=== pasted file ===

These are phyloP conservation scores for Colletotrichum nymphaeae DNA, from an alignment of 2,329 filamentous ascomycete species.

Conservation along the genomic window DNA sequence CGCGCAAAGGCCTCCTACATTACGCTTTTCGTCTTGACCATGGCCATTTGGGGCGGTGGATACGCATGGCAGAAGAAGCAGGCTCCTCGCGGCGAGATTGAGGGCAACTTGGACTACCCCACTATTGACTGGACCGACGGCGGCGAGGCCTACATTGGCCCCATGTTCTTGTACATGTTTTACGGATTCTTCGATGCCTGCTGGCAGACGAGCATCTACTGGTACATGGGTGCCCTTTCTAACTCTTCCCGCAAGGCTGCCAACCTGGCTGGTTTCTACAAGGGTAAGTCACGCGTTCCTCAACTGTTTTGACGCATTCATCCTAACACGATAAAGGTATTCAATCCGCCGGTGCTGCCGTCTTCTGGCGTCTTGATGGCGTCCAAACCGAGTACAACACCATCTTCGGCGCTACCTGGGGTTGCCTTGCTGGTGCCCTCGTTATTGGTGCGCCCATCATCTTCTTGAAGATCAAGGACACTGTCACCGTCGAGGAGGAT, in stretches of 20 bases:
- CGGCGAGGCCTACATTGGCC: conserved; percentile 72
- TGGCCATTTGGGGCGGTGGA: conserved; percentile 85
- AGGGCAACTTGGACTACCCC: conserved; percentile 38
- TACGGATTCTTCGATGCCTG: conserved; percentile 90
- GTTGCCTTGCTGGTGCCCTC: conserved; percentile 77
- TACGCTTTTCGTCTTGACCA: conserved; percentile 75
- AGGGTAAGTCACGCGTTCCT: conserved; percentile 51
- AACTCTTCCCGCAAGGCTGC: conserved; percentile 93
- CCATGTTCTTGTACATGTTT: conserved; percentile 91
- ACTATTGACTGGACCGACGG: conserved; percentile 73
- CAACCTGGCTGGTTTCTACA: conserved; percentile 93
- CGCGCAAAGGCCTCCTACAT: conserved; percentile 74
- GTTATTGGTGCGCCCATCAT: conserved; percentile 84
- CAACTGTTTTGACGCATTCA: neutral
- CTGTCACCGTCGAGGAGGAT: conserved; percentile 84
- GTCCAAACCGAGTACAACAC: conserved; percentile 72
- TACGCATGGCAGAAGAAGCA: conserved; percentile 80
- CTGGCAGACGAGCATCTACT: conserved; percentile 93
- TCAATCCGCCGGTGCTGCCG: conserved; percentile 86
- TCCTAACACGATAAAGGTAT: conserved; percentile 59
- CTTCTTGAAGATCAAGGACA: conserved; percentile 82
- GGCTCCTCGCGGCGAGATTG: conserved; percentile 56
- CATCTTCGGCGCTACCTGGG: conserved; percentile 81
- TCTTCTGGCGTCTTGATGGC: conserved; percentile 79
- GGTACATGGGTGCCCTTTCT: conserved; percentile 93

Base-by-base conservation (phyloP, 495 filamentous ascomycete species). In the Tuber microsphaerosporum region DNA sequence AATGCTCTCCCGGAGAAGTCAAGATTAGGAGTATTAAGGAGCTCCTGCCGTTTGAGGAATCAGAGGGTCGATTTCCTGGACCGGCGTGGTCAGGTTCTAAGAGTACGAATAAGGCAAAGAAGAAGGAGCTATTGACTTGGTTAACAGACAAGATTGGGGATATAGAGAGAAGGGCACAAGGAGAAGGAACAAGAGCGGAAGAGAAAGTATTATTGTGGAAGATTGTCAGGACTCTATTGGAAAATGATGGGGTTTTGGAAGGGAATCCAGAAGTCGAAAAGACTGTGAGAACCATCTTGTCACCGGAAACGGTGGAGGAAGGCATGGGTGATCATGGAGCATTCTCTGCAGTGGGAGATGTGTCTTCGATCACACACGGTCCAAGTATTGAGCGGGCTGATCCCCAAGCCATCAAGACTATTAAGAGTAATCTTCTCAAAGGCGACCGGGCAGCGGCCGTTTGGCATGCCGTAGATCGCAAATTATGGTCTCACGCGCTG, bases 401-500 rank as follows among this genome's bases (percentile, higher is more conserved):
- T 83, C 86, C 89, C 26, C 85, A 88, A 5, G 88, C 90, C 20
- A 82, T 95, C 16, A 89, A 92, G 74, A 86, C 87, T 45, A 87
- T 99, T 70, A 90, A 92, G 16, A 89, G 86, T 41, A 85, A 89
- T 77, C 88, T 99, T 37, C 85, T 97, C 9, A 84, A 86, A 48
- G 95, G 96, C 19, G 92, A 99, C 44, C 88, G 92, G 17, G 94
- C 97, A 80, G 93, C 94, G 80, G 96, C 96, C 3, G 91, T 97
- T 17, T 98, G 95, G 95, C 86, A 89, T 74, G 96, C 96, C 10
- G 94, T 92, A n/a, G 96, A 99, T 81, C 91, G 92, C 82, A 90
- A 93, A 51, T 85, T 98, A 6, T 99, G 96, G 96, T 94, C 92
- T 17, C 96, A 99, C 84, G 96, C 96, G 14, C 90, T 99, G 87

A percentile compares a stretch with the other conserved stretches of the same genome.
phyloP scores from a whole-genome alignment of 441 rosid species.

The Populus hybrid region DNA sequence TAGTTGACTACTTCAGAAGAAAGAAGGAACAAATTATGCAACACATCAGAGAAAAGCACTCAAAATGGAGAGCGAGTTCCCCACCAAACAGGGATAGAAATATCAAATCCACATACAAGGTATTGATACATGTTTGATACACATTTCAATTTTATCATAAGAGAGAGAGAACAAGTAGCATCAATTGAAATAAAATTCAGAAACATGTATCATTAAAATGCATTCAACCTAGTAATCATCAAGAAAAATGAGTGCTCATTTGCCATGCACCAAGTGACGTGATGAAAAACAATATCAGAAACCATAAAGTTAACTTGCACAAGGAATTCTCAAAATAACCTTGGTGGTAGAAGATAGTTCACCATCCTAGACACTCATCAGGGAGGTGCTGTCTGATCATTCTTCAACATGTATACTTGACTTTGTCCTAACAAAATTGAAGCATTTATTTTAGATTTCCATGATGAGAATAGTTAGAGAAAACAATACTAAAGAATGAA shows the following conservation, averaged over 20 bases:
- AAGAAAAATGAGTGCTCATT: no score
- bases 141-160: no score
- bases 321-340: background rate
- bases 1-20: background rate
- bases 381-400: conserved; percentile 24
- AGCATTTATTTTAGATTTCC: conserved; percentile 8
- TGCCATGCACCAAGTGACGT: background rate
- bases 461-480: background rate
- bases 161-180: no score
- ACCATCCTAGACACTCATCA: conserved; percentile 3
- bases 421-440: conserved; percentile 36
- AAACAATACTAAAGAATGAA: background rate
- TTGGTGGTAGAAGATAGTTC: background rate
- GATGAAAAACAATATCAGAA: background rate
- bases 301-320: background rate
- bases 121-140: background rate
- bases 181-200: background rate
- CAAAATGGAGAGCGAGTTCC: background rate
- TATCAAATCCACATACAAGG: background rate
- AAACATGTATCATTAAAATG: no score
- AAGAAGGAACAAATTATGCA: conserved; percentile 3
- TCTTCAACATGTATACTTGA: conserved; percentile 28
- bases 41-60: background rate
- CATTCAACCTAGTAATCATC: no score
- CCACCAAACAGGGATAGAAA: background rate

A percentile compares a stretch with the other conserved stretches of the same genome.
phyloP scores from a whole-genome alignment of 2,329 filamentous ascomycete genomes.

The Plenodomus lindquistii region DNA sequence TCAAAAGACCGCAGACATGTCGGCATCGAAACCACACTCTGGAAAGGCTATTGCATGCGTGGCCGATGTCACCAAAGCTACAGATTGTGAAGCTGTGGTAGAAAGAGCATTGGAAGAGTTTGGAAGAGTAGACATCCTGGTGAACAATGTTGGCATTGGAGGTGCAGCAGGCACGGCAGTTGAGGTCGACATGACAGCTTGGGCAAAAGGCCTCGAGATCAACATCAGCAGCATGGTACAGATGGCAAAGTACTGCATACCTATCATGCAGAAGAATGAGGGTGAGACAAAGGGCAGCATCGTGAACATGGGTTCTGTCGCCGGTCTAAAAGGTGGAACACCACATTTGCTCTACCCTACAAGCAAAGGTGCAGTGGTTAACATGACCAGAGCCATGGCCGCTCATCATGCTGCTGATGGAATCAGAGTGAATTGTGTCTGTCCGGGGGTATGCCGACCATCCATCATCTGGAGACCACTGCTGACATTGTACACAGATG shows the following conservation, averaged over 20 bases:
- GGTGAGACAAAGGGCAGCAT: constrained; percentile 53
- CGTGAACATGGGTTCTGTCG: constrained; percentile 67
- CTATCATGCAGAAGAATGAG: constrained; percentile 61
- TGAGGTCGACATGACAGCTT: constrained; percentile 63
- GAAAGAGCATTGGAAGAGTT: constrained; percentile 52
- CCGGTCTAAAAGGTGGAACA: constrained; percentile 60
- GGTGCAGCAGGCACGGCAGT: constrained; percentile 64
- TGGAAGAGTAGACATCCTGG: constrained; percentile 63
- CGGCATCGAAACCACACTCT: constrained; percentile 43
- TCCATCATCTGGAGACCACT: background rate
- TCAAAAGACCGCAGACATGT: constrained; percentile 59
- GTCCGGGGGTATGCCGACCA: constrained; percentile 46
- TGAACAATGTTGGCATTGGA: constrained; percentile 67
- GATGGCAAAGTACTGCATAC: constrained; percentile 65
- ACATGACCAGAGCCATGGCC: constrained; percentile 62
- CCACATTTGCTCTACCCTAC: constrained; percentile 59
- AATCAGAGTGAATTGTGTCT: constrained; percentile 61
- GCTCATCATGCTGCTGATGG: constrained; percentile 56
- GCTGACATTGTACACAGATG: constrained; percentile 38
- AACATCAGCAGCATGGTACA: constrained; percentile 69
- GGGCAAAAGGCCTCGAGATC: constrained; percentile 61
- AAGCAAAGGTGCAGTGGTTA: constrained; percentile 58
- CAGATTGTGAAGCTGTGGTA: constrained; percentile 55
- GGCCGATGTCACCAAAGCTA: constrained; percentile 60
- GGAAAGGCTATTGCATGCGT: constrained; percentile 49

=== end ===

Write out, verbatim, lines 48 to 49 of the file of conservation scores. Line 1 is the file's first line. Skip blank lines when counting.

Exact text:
- TGCCATGCACCAAGTGACGT: background rate
- bases 461-480: background rate